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Majlis Podcast: China's Security Interests In Central Asia


Tajik President Emomali Rahmon (left) greets Chinese Prime Minister Li Keqiang in Dushanbe late last year.

On February 19, The Washington Post published a report by Gerry Shih about a Chinese base in eastern Tajikistan, near the mountainous border with Afghanistan.

There had been rumors about such a base for several years, made all the more believable by occasional reports about Chinese-Tajik counternarcotics raids from Tajik territory into Afghanistan.

The Washington Post's article on the Chinese base in Tajikistan renewed debate about how far China might extend its security influence in Central Asia.

With this in mind, RFE/RL's media-relations manager, Muhammad Tahir, moderated a discussion on Beijing's security interests in Central Asia and how far they might go.

From Washington D.C., Nadege Rolland, a senior fellow for political and security affairs at the National Bureau of Asian Research and author of the book China's Eurasian Century?: Political And Strategic Implications Of The Belt And Road Initiative, participated in the talk.

Taking part in Majlis session from London was Raffaello Pantucci, director of National Security Studies at the Royal United Services Institute, who has an upcoming work on Chinese interests in Central Asia.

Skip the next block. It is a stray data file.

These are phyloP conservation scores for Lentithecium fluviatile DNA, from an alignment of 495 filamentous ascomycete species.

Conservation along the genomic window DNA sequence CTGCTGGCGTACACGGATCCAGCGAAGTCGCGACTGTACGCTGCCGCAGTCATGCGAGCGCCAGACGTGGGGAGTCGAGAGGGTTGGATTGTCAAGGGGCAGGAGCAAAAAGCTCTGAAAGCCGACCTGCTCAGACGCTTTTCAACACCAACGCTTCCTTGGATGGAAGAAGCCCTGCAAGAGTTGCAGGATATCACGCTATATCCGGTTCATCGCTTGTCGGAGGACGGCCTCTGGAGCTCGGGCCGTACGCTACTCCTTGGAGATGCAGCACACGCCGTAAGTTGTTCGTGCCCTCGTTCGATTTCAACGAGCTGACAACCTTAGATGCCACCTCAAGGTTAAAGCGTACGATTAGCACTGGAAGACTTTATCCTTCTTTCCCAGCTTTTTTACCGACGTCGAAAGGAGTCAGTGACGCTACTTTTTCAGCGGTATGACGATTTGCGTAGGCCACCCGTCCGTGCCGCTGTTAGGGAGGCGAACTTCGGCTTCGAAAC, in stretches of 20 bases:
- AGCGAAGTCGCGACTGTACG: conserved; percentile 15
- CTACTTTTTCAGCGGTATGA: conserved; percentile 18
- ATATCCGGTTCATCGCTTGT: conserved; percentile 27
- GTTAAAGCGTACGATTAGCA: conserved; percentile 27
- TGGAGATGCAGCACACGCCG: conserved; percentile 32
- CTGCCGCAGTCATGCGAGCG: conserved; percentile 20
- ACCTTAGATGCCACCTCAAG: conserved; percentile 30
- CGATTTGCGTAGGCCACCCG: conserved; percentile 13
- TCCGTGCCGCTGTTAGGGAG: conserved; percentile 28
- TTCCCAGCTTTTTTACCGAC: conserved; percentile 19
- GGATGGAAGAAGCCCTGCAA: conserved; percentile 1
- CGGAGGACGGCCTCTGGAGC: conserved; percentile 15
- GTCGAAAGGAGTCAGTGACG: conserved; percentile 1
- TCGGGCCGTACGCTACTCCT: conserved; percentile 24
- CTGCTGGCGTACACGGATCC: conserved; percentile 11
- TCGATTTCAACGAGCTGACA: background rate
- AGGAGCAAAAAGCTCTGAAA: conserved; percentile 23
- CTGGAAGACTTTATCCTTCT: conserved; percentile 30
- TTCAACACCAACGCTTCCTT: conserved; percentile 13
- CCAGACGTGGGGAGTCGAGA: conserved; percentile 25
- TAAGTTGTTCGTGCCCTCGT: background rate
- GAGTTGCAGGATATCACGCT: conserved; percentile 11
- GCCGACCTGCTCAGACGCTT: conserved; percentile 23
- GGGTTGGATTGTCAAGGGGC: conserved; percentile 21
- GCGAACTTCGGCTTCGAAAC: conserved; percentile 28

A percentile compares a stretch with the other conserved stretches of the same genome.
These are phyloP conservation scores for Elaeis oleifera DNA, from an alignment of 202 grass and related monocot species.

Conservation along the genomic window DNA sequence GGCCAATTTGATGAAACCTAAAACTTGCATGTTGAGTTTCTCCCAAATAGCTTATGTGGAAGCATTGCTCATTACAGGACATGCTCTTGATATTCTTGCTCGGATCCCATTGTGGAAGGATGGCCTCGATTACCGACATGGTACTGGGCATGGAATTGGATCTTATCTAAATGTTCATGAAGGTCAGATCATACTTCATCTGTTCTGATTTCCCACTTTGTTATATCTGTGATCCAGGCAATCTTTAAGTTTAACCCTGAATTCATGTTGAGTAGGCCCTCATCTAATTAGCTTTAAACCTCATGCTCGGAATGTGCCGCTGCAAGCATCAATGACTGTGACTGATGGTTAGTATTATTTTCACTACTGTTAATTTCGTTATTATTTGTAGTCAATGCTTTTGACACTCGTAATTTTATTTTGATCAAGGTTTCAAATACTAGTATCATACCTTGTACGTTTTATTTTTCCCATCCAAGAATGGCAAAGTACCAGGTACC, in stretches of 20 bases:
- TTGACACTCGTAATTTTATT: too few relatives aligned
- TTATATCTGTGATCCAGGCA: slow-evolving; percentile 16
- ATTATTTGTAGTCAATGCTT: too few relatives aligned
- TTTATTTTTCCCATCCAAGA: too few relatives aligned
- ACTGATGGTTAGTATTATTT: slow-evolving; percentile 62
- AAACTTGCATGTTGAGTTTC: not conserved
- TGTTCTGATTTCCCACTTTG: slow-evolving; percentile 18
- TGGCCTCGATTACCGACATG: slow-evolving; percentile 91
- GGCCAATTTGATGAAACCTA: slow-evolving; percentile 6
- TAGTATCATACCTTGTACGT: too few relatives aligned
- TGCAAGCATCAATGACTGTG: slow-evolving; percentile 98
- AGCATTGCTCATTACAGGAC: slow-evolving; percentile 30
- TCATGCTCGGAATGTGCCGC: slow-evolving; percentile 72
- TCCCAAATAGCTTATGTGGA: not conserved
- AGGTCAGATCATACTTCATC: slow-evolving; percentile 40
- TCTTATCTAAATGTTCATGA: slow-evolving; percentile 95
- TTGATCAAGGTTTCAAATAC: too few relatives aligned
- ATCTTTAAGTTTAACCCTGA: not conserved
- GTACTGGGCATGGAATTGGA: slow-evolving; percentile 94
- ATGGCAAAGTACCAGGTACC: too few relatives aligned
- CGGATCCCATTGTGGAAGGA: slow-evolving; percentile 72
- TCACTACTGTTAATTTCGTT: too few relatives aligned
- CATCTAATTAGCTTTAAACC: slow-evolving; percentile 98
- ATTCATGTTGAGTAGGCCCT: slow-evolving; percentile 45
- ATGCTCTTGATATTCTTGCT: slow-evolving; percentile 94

As usual, I had a few things to contribute as well.

Majlis Podcast: China's Security Interests In Central Asia
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Listen to the podcast above or subscribe to the Majlis on iTunes.

About This Blog

Qishloq Ovozi is a blog by RFE/RL Central Asia specialist Bruce Pannier that aims to look at the events that are shaping Central Asia and its respective countries, connect some of the dots to shed light on why those processes are occurring, and identify the agents of change.

Bruce Pannier
Bruce Pannier

Content draws on the extensive knowledge and contacts of RFE/RL's Central Asian services but also allow scholars in the West, particularly younger scholars who will be tomorrow’s experts on the region, opportunities to share their views on the evolving situation at this Eurasian crossroad.

The name means "Village Voice" in Uzbek. But don't be fooled, Qishloq Ovozi is about all of Central Asia.

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